State Sen. Jim Oberweis is always in such a rush. He runs for governor. He runs for the U.S. Senate.

Life for Jim is a superhighway, and not just metaphorically.

Oberweis, R-Sugar Grove, wants to raise the speed limit on most Illinois Interstate highways outside Chicago from 70 mph to 75. A bill he introduced this month also would raise the speed limit from 55 mph to 60 on most two-lane highways.

So far, 14 state senators have signed on as co-sponsors.

We have to ask: What’s the hurry?

EDITORIAL


Oberweis and other supporters argue that higher speed limits simply bring the law into line with speeds people already are driving. Research shows, though, that when the limit goes up, people just drive even faster.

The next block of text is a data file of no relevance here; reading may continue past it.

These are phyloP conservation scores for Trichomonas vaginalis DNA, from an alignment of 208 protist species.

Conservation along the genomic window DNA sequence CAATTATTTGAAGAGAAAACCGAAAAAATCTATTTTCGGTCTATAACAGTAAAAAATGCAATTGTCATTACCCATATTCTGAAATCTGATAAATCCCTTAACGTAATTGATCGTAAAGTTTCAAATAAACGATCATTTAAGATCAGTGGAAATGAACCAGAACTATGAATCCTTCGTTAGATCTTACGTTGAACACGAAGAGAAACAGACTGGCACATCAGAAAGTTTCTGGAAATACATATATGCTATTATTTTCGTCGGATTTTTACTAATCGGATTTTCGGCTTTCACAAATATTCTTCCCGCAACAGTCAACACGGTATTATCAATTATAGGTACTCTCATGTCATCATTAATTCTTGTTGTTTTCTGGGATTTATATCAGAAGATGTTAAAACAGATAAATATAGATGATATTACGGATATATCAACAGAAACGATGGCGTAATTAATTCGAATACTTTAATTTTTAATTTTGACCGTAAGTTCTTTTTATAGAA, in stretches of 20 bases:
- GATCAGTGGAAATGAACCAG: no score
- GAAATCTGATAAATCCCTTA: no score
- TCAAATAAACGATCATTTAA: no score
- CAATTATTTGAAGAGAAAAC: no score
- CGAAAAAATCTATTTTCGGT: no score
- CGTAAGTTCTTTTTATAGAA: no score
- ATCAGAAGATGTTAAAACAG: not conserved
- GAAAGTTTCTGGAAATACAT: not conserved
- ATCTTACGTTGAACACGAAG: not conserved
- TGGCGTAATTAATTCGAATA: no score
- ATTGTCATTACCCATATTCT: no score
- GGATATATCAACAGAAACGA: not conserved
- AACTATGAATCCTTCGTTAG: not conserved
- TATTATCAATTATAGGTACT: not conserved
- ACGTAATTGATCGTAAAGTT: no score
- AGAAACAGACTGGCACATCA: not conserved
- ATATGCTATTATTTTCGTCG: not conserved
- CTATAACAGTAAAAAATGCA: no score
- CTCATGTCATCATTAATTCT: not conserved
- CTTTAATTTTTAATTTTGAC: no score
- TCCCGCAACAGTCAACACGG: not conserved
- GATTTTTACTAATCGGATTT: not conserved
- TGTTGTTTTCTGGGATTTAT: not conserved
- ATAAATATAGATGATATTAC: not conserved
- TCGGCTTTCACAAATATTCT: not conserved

As a result, many more people are dying on our highways. A study released last year by the Insurance Institute for Highway Safety concluded that higher speed limits caused 33,000 additional deaths over the 20 years ending in 2013. Each additional increase of 5 mph leads to 4 percent more deaths, the study found. In fact, higher speed limits take as many lives as are saved by airbags, it said.

Oberweis’ bill follows his earlier successful effort to raise the speed limit to 70 mph starting in 2014 on many Interstates in Illinois.

The benefits of higher speed limits vs. the risk of more accidents and deaths is a discussion worth having. The drive between Chicago and Springfield can get awfully boring. But no decision should be made without thorough research.

Let’s slow up. Hazards could be ahead.

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